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Alex Moggridge plays Andrew in Free Shakespeare in the Park's production of
Twelfth Night.


Thursday, July 29, 2004

Shakespeare's Wacky Tale of Love Brings Crowd to the Park
By Alexandra DeFelice, OAKLAND TRIBUNE

LOVE can be confusing no matter what the circumstances, but a triangle of romance always promises some extra spice.

As in so many of William Shakespeare's plays, "Twelfth Night" does not disappoint in the category of love gone crazy. The San Francisco Shakespeare Festival continues its four-city summer tour with performances beginning Saturday at the Memorial Park Amphitheater in Cupertino.

The play tells the tale of a shipwrecked young woman named Viola (Alexandra Matthew), who disguises herself as a boy named Cesario to get work and quickly becomes another woman's object of affection. The woman, a countess named Olivia (Mia Tagano), happens to be the love interest of Cesario's master, Duke Orsino (Joe Wyka).

The story is filled with double meanings and bizarre twists and is not always easy to follow. Many families showed up for the play's opening night in a park across the Bay in Pleasanton and several parents found themselves having to whisper in their children's ears to explain what was going on (if they could figure it out themselves).

But some scenarios needed no words to entertain the large crowd that showed up to watch the classic love story unfolding on a beautifully decorated outdoor stage.

Everyone loves a fool -- especially children -- and those intentionally simple yet deeply witty funny men are the ones who get our smiles in this performance under the direction of Kenneth Kelleher.

Sir Toby (Julian Lopez-Morales) is a babbling drunk. No matter how poor the microphones, he manages to shout loudly enough for all to hear and to make us chuckle as he prances across the stage, singing and dancing and not caring what anyone thinks.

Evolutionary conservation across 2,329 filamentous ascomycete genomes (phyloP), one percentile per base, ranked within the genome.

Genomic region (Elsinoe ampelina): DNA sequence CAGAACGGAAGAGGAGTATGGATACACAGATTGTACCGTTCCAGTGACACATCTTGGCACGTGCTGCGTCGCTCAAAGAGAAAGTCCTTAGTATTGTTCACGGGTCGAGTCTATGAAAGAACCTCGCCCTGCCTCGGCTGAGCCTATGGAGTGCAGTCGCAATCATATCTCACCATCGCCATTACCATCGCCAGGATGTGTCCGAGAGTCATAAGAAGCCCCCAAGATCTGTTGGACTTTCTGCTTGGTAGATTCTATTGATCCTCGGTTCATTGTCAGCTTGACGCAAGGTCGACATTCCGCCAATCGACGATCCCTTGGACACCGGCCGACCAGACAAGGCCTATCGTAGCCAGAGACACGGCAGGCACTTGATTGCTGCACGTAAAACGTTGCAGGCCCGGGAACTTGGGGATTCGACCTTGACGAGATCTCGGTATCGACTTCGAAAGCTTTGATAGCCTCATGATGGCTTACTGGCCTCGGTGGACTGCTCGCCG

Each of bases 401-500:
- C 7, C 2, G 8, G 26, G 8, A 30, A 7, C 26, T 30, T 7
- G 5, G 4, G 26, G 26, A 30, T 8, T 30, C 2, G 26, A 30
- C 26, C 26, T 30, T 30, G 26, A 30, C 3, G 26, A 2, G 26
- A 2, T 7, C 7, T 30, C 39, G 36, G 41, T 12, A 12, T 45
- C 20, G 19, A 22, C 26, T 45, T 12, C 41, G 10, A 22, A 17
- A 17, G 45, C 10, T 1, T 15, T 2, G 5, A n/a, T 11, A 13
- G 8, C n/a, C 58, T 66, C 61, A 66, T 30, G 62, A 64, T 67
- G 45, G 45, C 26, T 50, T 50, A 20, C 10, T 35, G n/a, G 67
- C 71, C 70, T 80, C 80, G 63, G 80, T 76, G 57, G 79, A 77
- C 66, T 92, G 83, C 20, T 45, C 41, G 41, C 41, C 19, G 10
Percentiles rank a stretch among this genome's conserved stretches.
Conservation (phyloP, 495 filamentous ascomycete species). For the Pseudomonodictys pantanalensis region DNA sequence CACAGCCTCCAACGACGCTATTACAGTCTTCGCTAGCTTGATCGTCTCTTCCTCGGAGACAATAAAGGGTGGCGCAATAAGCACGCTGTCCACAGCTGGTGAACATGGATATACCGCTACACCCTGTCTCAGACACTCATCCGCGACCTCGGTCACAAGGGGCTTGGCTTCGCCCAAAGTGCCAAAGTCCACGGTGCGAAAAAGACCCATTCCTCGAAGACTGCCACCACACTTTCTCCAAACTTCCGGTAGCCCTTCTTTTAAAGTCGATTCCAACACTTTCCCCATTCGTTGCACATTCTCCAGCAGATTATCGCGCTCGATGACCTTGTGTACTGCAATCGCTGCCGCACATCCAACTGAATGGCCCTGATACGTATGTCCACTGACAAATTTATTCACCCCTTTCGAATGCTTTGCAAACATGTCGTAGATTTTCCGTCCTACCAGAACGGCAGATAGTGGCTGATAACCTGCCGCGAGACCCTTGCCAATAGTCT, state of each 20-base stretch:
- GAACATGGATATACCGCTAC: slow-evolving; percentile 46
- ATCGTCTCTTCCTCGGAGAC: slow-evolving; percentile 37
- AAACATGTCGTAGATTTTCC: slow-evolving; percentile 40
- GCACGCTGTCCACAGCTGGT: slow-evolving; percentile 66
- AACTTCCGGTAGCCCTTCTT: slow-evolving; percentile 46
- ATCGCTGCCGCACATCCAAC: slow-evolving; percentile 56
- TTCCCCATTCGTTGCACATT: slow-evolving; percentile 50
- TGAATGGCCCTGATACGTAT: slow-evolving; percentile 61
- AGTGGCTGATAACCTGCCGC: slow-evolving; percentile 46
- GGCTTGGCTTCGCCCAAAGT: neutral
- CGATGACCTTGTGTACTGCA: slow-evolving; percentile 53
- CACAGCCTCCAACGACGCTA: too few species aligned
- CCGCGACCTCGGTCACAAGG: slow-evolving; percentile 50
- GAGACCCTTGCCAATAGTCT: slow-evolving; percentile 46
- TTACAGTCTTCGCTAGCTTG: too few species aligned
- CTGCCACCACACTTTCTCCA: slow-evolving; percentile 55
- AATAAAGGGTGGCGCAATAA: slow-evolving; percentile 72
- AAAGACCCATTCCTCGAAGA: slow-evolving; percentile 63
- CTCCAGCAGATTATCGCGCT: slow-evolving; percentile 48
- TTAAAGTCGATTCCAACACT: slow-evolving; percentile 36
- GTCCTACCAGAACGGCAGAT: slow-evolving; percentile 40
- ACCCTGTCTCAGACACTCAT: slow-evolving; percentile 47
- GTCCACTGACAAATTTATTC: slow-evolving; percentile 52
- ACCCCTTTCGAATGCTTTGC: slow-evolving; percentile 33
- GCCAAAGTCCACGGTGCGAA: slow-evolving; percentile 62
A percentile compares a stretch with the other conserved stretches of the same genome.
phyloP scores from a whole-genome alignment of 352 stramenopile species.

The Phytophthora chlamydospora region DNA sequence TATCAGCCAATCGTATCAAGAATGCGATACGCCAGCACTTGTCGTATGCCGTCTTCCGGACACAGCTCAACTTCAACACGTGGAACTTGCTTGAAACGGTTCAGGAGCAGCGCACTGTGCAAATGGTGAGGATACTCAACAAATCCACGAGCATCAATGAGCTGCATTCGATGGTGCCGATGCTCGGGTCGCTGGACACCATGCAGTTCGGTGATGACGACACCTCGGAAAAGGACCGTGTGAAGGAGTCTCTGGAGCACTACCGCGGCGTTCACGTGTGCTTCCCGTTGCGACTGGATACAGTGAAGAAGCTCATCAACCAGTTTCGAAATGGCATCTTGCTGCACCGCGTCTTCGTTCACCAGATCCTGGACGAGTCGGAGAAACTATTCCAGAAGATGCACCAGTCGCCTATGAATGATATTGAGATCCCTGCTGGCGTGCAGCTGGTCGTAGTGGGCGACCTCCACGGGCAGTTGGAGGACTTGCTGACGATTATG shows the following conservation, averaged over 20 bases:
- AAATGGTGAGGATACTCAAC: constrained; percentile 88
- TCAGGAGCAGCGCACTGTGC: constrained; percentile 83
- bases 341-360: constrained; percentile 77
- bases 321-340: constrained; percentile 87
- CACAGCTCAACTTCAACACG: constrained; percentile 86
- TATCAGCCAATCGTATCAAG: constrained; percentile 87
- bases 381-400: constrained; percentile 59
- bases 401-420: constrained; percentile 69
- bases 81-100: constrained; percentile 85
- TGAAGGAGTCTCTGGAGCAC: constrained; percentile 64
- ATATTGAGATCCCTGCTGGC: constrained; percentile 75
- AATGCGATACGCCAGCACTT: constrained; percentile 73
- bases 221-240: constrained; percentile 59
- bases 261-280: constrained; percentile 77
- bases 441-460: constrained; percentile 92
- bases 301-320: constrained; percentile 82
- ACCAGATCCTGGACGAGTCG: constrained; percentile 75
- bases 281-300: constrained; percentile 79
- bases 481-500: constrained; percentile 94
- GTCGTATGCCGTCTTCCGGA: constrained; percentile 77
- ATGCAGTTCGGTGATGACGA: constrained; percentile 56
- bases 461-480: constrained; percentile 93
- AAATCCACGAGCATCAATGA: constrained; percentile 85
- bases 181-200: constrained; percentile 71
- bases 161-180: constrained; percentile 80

The plaid-clad gentleman is entertaining enough on his own, but a few of his giddy counterparts enhance his act.

First is Malvolio (Jack Powell), who in a subplot also falls in love with Olivia. Sir Toby and other members of the household trick Malvolio into believing the countess returns his ardor by way of a letter that asks him to do the most absurd things. If for nothing else, Powell deserves credit for the scene that drew the most roars and applause from the audience, in which he appears before his love in bright yellow sexy lingerie (thinking this was her wish).

Pulling all the foolishness together is none other than the classic Shakespeare fool himself, a clown named Feste (Stephen Klum), who behind his sarcasm and stupidity is brighter than any of the people who toss gold his way for a quick chuckle.

Klum is a perfect fool. He exudes confidence in the way he throws insults at even the highest authorities, makes us laugh with his musical routines and keeps us watching as he skates around the stage -- a strange addition to an already wacky premise.

Despite some drawn-out soliloquies and difficulty keeping track of who's who, this "Twelfth Night" is light-hearted and fun. It's a great opportunity to bring out a blanket, a picnic and some wine while enjoying some free Shakespeare.

You can reach Alexandra DeFelice at adefelice@angnewspapers.com


 
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